As I head into the later decades of my life, I consider wisdom as one of the gifts of aging. Years of experience, countless relationships, unfettered time and still-bubbling curiosity can combine to bend my soul towards insightful living that could be useful. I think of it as ageless because I’m passing on the legacy of other’s knowledge. Most of what I consider wise comes directly from the mind of God as Scripture reveals it. (The late-in-life observations of Moses in Psalm 90 come to mind.)
While the foundations of wisdom seem to remain unchanged over eons, there’s also the possibility that, as it’s applied to current situations and contexts, useful wisdom requires continual fine-tuning or updating. For example, I may have finally learned to be patient, but as that gets fitted into decisions about medical treatment, my reactions to climate change or the presence of specific developments in today’s culture—patience/wisdom may be more difficult to discern.
I feel that tug especially strong as I try to figure out how to live within—or without—the boundaries and promises of technologies. Even if I count myself as moderately perceptive about what’s truly important or useful, I don’t always know if my decisions about technological matters pass the tests of ageless wisdom.
For example, it took me years to finally purchase a smartphone—and the perpetual services that accompany it. I asked myself wisdom-related questions—Is this just male toy-accumulation hiding behind imagined usefulness? How does this technology change my relationships? Where does smartphone use fit with the precepts of simple living? What might be the hidden dangers or vulnerabilities that come along with this technology? To this day, I still don’t know if the smartphone purchase was an example of applied wisdom.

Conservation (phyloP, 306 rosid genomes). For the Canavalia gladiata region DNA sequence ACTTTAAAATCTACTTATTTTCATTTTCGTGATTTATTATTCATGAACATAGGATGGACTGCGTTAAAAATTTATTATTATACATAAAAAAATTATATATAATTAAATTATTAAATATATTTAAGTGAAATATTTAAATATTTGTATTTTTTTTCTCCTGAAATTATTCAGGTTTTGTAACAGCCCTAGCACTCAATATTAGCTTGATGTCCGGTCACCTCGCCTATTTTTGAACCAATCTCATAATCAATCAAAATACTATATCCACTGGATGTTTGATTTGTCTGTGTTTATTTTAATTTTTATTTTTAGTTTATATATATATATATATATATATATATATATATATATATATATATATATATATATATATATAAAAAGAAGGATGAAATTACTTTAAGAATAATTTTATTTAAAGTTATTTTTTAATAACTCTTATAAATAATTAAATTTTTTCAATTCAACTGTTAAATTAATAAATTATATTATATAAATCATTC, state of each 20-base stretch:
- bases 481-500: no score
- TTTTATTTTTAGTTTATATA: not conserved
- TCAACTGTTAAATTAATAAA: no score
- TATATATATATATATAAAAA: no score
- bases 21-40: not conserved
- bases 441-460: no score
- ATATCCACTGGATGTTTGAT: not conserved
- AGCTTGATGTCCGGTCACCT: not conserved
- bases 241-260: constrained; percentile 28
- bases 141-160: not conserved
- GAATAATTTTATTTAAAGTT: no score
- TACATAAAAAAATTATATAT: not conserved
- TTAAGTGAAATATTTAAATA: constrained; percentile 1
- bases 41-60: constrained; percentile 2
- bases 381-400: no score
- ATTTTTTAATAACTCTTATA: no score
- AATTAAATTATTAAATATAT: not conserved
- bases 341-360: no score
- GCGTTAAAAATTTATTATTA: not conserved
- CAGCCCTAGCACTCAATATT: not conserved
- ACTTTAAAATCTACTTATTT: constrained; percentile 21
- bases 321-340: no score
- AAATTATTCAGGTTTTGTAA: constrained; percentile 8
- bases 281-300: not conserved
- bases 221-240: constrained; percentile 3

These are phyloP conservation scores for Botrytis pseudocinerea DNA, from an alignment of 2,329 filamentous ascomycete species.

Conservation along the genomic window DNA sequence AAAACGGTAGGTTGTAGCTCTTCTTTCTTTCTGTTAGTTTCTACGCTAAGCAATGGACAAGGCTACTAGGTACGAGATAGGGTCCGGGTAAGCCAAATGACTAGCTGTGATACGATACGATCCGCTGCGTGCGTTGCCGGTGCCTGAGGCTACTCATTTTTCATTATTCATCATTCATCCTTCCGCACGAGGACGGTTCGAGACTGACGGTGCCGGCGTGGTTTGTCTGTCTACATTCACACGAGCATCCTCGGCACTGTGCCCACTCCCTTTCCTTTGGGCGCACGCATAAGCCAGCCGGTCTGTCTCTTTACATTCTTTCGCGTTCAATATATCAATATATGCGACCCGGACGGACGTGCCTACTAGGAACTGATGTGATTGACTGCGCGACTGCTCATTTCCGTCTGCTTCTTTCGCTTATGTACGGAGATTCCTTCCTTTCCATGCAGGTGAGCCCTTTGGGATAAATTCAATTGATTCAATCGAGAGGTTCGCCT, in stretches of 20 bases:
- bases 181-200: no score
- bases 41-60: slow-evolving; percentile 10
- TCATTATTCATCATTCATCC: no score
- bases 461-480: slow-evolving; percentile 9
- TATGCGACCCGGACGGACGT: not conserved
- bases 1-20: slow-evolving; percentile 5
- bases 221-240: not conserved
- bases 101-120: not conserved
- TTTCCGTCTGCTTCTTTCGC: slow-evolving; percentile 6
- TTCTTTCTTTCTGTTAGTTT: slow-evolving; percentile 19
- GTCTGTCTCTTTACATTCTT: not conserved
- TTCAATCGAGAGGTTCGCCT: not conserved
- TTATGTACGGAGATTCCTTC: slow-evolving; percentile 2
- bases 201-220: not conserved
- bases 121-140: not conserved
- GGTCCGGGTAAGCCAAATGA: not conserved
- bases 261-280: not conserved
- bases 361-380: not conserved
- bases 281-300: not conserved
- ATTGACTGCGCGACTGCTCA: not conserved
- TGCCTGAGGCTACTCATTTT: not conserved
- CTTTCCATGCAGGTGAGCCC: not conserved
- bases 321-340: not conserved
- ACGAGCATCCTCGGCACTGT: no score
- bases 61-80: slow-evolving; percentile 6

An easier technology-related decision: After signing onto Twitter when it first appeared many years ago, I realized fairly quickly that this variation of social media didn’t add much value to my life. I could see then—as I see now—that much of what Twitter might bring into my life was not good for me—or perhaps for the society as a whole. I parted company with Early Twitter and counted that as a wise decision, at least for me.
Dependable wisdom remains elusive for me in other current matters: What to think about artificial intelligence, how to be part of the healing process in our divided society, how best to calm anxious church leaders or whether to downsize our lifestyle now. I’m still searching for wisdom as a spouse, friend or mentor. In each of these cases, I have tried to connect years of experience and learning with today’s world, so that what I knew to be bedrock truth could be instructive for current situations. Because experience and wisdom are not always the same thing, my history of accumulated capabilities does not necessarily equip me with useful wisdom for what’s going on right now.
It’s probably a good thing to admit this about myself—humility is always a helpful trait. It’s also good that I can continue to seek and discover people, perhaps younger than me, whose wisdom about today’s world is up-to-date and anchored on their unchanging virtues and values.
Both ageless and new, wisdom remains an ongoing gift of a timeless God, a quality of life that I will always be grateful for.